JNU March: Students detained, metro stations closed

JNU March: Students detained, metro stations closed
Large number of CRPF and police personnel were deployed at JNU on Monday (Credit:JNUSU) Team Careers360 | Nov 18, 2019 - 5:04 p.m. IST
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NEW DELHI: On the eve of Jawaharlal Nehru University students' "Long March" to Parliament in protest against the hostel fee hike, the Ministry of Human Resource Development (MHRD) established a "high-powered committee" to mediate between students and the university administration.

The committee, which will be supported by UGC, will include VS Chauhan, former University Grants Commission chairman; Rajnish Jain, secretary, UGC; and Anil Sahasrabudhe, chairman, All India Council for Technical Education.

The students' march was thwarted by Delhi Police and paramilitary personnel who had gathered right outside the university's campus in large numbers early on Monday. By afternoon, students broke through the barricades to start their march but at the time this report was filed, some of them had been detained by the police. According to media reports, the police had invoked Section 144 of the Indian Penal Code to prevent the gathering of students around campus and by afternoon, some students said they were being detained.

A section of students who broke away and continued their march got into a clash with the police near Safdurjung tomb. The students dispersed following a lathi-charge from the police which left a few students injured.

The Jawaharlal Nehru University Students' Union (JNUSU) has alleged police brutality against the students. "Complete rubbish being spewed by Delhi Police about us trying to take the law into our hands. The march was completely peaceful and was covered by the national media. They lathi-charged indiscriminately against our just demands of affordable education for all," said the JNUSU official twitter handle.

Meanwhile, the entry and exit gates of Udyog Bhawan, Central Secretariat and Patel Chowk metro stations have been temporarily shut down as advised by the Delhi police, the official account of Delhi Metro Rail Corporation tweeted.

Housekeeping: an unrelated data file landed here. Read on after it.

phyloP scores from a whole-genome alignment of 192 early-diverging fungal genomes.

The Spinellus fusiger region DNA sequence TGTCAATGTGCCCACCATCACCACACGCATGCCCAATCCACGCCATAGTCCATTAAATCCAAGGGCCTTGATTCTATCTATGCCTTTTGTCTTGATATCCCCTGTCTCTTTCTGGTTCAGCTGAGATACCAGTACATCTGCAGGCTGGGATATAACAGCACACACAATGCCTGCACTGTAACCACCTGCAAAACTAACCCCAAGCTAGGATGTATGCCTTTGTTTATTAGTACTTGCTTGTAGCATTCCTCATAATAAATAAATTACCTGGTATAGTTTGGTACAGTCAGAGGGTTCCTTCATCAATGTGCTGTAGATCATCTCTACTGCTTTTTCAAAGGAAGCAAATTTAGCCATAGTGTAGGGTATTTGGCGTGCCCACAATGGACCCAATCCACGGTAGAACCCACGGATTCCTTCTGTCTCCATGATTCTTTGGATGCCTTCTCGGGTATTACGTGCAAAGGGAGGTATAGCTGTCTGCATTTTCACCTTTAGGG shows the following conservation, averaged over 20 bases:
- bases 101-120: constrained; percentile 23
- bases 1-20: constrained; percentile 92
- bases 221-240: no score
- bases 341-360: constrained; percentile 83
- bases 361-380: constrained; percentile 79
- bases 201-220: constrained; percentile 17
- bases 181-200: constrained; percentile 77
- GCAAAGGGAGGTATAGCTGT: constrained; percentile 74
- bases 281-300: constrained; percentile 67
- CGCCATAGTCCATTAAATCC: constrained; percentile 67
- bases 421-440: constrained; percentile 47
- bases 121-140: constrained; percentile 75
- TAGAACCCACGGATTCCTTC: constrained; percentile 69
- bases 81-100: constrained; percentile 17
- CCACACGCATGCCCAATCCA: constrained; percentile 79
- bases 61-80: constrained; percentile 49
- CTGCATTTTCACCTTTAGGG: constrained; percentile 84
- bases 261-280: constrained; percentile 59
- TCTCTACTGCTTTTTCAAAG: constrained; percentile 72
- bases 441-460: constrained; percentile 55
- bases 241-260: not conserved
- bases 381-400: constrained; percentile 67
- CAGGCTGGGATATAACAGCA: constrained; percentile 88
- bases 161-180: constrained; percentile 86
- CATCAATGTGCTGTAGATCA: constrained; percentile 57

“Restoring normal functioning”

The order issued on Sunday, November 17, says that the committee has been established "with a view to restoring the normal functioning of the Jawaharlal Nehru University through dialogue with all the stakeholders and to advise the university administration for resolution of contentious issues".

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The "contentious issue" at hand is the steep hike in hostel fees that the university administration cleared last week. The university will now charge students for utilities (such as water and electricity) and for the services (such as mess, sanitation and other support staff). Even though students whose families live "below poverty line" are eligible for a 50 percent concession, the new charges still imply a significant increase in costs for them.

Immediately following this scheme's announcement, a member of the JNU Students' Union had quipped that this was essentially a "rustication order" for poor students. Massive protests followed and even on Monday, JNU students were to march from campus to Parliament.






JNU protest MondayJNU students on a "Long March" to parliament. (Credit: JNUSU)


Personnel from the Delhi Police and the Central Reserve Police Force were present in large numbers at JNU on Monday morning. Despite that, the students attempted to start their march. "They have to suspend fee hike while dialogue is happening," former JNUSU president, N Sai Balaji said. "If they haven't, this is another jumla. We demand complete roll-back, for all."

Update: This copy has been updated to include the latest developments

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